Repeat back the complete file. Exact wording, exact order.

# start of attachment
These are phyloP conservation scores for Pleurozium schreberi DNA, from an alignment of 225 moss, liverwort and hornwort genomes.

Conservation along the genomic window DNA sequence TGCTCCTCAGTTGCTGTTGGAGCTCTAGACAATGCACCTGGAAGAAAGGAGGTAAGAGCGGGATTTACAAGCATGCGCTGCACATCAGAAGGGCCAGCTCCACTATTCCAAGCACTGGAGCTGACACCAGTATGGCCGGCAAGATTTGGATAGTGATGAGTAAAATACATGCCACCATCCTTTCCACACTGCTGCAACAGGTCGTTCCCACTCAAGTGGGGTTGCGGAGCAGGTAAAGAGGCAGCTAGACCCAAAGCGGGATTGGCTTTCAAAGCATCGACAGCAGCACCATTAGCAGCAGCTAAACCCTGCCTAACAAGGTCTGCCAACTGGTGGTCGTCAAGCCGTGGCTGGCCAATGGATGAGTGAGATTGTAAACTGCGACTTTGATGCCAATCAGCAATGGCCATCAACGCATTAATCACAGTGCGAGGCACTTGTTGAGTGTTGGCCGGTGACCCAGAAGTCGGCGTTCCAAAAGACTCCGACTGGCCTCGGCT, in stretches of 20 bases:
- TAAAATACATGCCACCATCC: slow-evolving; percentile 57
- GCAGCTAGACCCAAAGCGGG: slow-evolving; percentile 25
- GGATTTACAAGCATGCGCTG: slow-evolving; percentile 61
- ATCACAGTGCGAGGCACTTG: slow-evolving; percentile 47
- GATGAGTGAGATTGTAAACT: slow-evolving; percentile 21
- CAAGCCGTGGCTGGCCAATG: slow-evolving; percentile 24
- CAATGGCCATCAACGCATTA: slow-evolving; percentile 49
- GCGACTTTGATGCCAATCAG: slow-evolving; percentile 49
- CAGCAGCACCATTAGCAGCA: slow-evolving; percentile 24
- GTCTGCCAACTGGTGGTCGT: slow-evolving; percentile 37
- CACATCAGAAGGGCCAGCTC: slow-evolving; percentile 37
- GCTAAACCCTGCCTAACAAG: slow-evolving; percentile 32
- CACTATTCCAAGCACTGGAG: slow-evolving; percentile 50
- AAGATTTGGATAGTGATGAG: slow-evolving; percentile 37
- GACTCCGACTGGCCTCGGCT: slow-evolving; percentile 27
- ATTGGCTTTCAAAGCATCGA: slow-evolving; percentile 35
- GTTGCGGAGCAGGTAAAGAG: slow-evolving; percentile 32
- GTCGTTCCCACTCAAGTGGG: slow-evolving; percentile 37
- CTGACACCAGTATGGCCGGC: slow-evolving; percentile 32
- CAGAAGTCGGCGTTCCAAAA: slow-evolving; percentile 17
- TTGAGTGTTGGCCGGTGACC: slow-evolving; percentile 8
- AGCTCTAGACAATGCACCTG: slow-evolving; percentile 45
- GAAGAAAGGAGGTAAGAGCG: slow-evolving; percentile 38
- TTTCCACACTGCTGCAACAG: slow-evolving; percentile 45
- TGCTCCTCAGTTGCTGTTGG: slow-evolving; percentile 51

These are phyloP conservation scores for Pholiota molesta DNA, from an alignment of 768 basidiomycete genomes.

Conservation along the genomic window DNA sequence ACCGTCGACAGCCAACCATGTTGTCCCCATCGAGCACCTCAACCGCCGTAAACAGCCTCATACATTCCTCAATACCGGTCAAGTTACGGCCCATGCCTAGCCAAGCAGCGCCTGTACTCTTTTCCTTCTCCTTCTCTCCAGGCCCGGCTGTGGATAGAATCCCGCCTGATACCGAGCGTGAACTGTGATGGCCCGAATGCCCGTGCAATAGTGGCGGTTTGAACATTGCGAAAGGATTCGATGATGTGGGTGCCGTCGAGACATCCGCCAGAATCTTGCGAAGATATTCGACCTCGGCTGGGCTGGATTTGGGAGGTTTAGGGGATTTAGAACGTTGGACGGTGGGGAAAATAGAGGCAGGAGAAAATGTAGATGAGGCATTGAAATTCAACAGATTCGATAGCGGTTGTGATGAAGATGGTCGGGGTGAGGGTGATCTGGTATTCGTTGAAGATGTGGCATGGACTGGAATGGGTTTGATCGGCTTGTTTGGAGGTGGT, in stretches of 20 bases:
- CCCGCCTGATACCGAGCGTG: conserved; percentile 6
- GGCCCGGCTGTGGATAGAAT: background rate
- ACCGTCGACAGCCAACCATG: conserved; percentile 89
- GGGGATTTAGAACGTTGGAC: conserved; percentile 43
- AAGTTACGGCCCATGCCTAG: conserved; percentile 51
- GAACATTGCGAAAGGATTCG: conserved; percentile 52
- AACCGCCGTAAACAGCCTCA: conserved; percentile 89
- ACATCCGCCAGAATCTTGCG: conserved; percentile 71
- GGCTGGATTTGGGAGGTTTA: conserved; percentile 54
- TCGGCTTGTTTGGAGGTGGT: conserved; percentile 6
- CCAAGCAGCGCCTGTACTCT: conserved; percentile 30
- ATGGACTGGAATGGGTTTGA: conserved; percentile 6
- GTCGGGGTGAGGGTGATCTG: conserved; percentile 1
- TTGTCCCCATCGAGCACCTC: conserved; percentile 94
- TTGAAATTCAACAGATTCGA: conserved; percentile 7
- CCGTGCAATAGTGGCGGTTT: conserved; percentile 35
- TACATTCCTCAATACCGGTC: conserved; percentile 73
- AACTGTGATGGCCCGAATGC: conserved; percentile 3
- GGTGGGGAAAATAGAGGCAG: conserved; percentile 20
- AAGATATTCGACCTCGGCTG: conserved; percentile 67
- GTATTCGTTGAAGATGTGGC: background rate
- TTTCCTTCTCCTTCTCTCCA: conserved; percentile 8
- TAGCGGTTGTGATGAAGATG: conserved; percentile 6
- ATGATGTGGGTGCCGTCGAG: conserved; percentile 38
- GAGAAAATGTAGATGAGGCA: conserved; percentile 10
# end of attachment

These are phyloP conservation scores for Pleurozium schreberi DNA, from an alignment of 225 moss, liverwort and hornwort genomes.

Conservation along the genomic window DNA sequence TGCTCCTCAGTTGCTGTTGGAGCTCTAGACAATGCACCTGGAAGAAAGGAGGTAAGAGCGGGATTTACAAGCATGCGCTGCACATCAGAAGGGCCAGCTCCACTATTCCAAGCACTGGAGCTGACACCAGTATGGCCGGCAAGATTTGGATAGTGATGAGTAAAATACATGCCACCATCCTTTCCACACTGCTGCAACAGGTCGTTCCCACTCAAGTGGGGTTGCGGAGCAGGTAAAGAGGCAGCTAGACCCAAAGCGGGATTGGCTTTCAAAGCATCGACAGCAGCACCATTAGCAGCAGCTAAACCCTGCCTAACAAGGTCTGCCAACTGGTGGTCGTCAAGCCGTGGCTGGCCAATGGATGAGTGAGATTGTAAACTGCGACTTTGATGCCAATCAGCAATGGCCATCAACGCATTAATCACAGTGCGAGGCACTTGTTGAGTGTTGGCCGGTGACCCAGAAGTCGGCGTTCCAAAAGACTCCGACTGGCCTCGGCT, in stretches of 20 bases:
- TAAAATACATGCCACCATCC: slow-evolving; percentile 57
- GCAGCTAGACCCAAAGCGGG: slow-evolving; percentile 25
- GGATTTACAAGCATGCGCTG: slow-evolving; percentile 61
- ATCACAGTGCGAGGCACTTG: slow-evolving; percentile 47
- GATGAGTGAGATTGTAAACT: slow-evolving; percentile 21
- CAAGCCGTGGCTGGCCAATG: slow-evolving; percentile 24
- CAATGGCCATCAACGCATTA: slow-evolving; percentile 49
- GCGACTTTGATGCCAATCAG: slow-evolving; percentile 49
- CAGCAGCACCATTAGCAGCA: slow-evolving; percentile 24
- GTCTGCCAACTGGTGGTCGT: slow-evolving; percentile 37
- CACATCAGAAGGGCCAGCTC: slow-evolving; percentile 37
- GCTAAACCCTGCCTAACAAG: slow-evolving; percentile 32
- CACTATTCCAAGCACTGGAG: slow-evolving; percentile 50
- AAGATTTGGATAGTGATGAG: slow-evolving; percentile 37
- GACTCCGACTGGCCTCGGCT: slow-evolving; percentile 27
- ATTGGCTTTCAAAGCATCGA: slow-evolving; percentile 35
- GTTGCGGAGCAGGTAAAGAG: slow-evolving; percentile 32
- GTCGTTCCCACTCAAGTGGG: slow-evolving; percentile 37
- CTGACACCAGTATGGCCGGC: slow-evolving; percentile 32
- CAGAAGTCGGCGTTCCAAAA: slow-evolving; percentile 17
- TTGAGTGTTGGCCGGTGACC: slow-evolving; percentile 8
- AGCTCTAGACAATGCACCTG: slow-evolving; percentile 45
- GAAGAAAGGAGGTAAGAGCG: slow-evolving; percentile 38
- TTTCCACACTGCTGCAACAG: slow-evolving; percentile 45
- TGCTCCTCAGTTGCTGTTGG: slow-evolving; percentile 51

These are phyloP conservation scores for Pholiota molesta DNA, from an alignment of 768 basidiomycete genomes.

Conservation along the genomic window DNA sequence ACCGTCGACAGCCAACCATGTTGTCCCCATCGAGCACCTCAACCGCCGTAAACAGCCTCATACATTCCTCAATACCGGTCAAGTTACGGCCCATGCCTAGCCAAGCAGCGCCTGTACTCTTTTCCTTCTCCTTCTCTCCAGGCCCGGCTGTGGATAGAATCCCGCCTGATACCGAGCGTGAACTGTGATGGCCCGAATGCCCGTGCAATAGTGGCGGTTTGAACATTGCGAAAGGATTCGATGATGTGGGTGCCGTCGAGACATCCGCCAGAATCTTGCGAAGATATTCGACCTCGGCTGGGCTGGATTTGGGAGGTTTAGGGGATTTAGAACGTTGGACGGTGGGGAAAATAGAGGCAGGAGAAAATGTAGATGAGGCATTGAAATTCAACAGATTCGATAGCGGTTGTGATGAAGATGGTCGGGGTGAGGGTGATCTGGTATTCGTTGAAGATGTGGCATGGACTGGAATGGGTTTGATCGGCTTGTTTGGAGGTGGT, in stretches of 20 bases:
- CCCGCCTGATACCGAGCGTG: conserved; percentile 6
- GGCCCGGCTGTGGATAGAAT: background rate
- ACCGTCGACAGCCAACCATG: conserved; percentile 89
- GGGGATTTAGAACGTTGGAC: conserved; percentile 43
- AAGTTACGGCCCATGCCTAG: conserved; percentile 51
- GAACATTGCGAAAGGATTCG: conserved; percentile 52
- AACCGCCGTAAACAGCCTCA: conserved; percentile 89
- ACATCCGCCAGAATCTTGCG: conserved; percentile 71
- GGCTGGATTTGGGAGGTTTA: conserved; percentile 54
- TCGGCTTGTTTGGAGGTGGT: conserved; percentile 6
- CCAAGCAGCGCCTGTACTCT: conserved; percentile 30
- ATGGACTGGAATGGGTTTGA: conserved; percentile 6
- GTCGGGGTGAGGGTGATCTG: conserved; percentile 1
- TTGTCCCCATCGAGCACCTC: conserved; percentile 94
- TTGAAATTCAACAGATTCGA: conserved; percentile 7
- CCGTGCAATAGTGGCGGTTT: conserved; percentile 35
- TACATTCCTCAATACCGGTC: conserved; percentile 73
- AACTGTGATGGCCCGAATGC: conserved; percentile 3
- GGTGGGGAAAATAGAGGCAG: conserved; percentile 20
- AAGATATTCGACCTCGGCTG: conserved; percentile 67
- GTATTCGTTGAAGATGTGGC: background rate
- TTTCCTTCTCCTTCTCTCCA: conserved; percentile 8
- TAGCGGTTGTGATGAAGATG: conserved; percentile 6
- ATGATGTGGGTGCCGTCGAG: conserved; percentile 38
- GAGAAAATGTAGATGAGGCA: conserved; percentile 10